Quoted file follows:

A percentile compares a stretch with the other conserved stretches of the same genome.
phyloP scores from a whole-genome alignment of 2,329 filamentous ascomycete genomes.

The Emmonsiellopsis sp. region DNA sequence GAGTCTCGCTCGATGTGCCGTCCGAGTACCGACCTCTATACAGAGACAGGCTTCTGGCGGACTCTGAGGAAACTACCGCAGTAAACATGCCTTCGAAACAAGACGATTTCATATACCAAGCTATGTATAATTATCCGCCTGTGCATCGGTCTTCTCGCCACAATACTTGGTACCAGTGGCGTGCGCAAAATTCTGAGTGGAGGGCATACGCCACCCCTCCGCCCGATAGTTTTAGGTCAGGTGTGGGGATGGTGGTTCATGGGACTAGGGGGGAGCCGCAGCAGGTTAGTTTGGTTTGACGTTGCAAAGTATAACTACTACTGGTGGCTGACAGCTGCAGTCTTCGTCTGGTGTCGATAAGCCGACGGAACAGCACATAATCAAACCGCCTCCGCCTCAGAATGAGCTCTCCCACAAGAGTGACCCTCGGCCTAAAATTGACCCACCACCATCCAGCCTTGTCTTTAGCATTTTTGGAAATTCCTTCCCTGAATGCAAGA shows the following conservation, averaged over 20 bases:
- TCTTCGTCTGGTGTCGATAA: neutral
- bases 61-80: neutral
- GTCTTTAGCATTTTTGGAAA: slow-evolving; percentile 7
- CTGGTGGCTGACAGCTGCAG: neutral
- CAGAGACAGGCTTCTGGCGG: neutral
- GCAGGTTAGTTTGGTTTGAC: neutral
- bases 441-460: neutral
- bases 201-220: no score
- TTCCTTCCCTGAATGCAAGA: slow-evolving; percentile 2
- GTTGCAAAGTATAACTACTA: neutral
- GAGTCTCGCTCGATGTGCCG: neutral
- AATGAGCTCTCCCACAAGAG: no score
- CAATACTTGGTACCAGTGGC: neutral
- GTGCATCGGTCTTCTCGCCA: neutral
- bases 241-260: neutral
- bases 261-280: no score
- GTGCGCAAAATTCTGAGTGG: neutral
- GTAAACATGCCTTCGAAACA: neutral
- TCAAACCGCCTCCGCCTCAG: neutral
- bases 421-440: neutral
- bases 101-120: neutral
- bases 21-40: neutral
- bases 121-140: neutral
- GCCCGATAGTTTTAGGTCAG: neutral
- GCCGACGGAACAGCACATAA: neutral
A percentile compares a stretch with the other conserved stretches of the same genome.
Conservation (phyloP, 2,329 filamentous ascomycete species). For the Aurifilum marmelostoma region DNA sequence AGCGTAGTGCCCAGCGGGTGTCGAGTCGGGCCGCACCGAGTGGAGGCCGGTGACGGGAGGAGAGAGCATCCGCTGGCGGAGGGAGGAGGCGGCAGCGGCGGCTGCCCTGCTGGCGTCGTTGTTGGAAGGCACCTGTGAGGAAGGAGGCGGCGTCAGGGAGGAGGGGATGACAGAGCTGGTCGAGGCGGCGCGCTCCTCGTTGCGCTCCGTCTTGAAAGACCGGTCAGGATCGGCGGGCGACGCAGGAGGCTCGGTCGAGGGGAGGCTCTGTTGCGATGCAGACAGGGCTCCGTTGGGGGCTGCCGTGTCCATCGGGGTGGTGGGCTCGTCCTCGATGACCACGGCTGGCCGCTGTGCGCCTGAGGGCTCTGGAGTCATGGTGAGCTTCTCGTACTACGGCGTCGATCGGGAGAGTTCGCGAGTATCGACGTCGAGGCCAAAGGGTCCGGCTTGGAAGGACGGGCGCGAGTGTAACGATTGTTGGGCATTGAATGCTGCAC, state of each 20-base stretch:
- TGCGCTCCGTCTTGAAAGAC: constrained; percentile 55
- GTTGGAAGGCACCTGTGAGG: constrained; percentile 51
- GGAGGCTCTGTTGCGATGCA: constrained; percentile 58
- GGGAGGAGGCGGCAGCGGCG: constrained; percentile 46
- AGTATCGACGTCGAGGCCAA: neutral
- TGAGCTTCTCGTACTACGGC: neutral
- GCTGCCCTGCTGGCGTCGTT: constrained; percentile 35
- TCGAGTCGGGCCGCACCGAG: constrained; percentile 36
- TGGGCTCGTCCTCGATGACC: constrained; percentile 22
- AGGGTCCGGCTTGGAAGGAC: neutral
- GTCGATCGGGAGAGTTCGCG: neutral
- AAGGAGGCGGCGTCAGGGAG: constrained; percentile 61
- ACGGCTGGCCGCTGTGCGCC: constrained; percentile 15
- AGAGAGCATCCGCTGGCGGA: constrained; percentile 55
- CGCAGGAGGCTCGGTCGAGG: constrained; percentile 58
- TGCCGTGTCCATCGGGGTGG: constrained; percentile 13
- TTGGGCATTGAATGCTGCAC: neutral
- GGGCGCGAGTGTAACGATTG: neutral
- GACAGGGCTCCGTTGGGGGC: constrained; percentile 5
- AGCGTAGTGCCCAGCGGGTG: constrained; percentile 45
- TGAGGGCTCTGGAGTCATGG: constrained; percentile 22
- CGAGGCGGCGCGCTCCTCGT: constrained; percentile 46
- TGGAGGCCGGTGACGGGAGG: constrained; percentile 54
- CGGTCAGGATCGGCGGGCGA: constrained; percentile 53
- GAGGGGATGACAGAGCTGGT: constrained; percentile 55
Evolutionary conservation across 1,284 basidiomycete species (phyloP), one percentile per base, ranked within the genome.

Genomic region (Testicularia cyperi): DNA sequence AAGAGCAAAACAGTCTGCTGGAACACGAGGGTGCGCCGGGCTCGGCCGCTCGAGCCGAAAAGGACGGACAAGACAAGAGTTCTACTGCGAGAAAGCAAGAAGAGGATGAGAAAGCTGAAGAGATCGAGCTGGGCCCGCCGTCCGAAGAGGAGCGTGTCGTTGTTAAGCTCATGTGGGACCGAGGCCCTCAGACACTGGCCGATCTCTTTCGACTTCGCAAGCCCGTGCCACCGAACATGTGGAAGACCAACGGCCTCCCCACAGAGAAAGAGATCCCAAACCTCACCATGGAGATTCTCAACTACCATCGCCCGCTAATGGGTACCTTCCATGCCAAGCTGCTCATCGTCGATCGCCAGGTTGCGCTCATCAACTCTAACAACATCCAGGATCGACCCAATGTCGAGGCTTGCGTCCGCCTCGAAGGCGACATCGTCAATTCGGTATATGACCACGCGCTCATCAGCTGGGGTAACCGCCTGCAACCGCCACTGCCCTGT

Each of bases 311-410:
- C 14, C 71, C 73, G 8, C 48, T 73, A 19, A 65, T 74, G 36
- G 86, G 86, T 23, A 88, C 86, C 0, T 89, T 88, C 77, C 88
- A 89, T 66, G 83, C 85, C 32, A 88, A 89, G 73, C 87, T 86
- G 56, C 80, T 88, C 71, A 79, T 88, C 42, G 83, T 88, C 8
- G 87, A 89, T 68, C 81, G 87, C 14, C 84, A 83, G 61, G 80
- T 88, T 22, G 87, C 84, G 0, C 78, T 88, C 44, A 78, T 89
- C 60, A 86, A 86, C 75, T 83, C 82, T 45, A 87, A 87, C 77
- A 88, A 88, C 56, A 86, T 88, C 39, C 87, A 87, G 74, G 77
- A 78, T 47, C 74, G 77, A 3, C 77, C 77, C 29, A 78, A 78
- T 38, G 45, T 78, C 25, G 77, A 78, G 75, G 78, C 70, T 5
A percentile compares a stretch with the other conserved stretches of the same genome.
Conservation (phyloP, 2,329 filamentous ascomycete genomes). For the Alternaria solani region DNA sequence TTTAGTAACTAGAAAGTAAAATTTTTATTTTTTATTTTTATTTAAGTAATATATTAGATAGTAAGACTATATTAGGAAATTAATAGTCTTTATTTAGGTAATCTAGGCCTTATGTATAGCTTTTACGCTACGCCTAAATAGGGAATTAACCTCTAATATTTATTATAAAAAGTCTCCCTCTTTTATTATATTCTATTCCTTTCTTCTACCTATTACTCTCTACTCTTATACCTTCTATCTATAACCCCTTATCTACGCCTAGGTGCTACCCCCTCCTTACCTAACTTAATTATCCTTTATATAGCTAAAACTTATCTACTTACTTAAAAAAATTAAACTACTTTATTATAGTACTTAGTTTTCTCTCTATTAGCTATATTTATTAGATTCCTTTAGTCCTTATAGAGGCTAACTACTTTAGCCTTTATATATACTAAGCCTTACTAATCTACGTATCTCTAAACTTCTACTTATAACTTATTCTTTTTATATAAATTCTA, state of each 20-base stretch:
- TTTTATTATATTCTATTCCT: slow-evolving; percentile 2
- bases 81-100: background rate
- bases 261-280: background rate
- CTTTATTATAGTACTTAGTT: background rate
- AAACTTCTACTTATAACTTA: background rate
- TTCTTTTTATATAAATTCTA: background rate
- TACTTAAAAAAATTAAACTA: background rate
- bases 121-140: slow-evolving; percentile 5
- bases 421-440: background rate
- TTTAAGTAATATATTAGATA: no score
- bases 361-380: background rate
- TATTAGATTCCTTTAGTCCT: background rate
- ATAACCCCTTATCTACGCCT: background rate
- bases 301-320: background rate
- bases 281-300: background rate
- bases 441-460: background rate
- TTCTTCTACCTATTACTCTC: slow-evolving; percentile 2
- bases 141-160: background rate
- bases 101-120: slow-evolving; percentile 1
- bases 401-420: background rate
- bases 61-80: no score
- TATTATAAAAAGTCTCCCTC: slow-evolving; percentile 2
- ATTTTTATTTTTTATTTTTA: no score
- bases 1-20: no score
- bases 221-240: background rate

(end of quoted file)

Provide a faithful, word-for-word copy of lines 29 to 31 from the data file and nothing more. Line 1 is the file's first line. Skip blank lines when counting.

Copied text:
A percentile compares a stretch with the other conserved stretches of the same genome.
Conservation (phyloP, 2,329 filamentous ascomycete species). For the Aurifilum marmelostoma region DNA sequence AGCGTAGTGCCCAGCGGGTGTCGAGTCGGGCCGCACCGAGTGGAGGCCGGTGACGGGAGGAGAGAGCATCCGCTGGCGGAGGGAGGAGGCGGCAGCGGCGGCTGCCCTGCTGGCGTCGTTGTTGGAAGGCACCTGTGAGGAAGGAGGCGGCGTCAGGGAGGAGGGGATGACAGAGCTGGTCGAGGCGGCGCGCTCCTCGTTGCGCTCCGTCTTGAAAGACCGGTCAGGATCGGCGGGCGACGCAGGAGGCTCGGTCGAGGGGAGGCTCTGTTGCGATGCAGACAGGGCTCCGTTGGGGGCTGCCGTGTCCATCGGGGTGGTGGGCTCGTCCTCGATGACCACGGCTGGCCGCTGTGCGCCTGAGGGCTCTGGAGTCATGGTGAGCTTCTCGTACTACGGCGTCGATCGGGAGAGTTCGCGAGTATCGACGTCGAGGCCAAAGGGTCCGGCTTGGAAGGACGGGCGCGAGTGTAACGATTGTTGGGCATTGAATGCTGCAC, state of each 20-base stretch:
- TGCGCTCCGTCTTGAAAGAC: constrained; percentile 55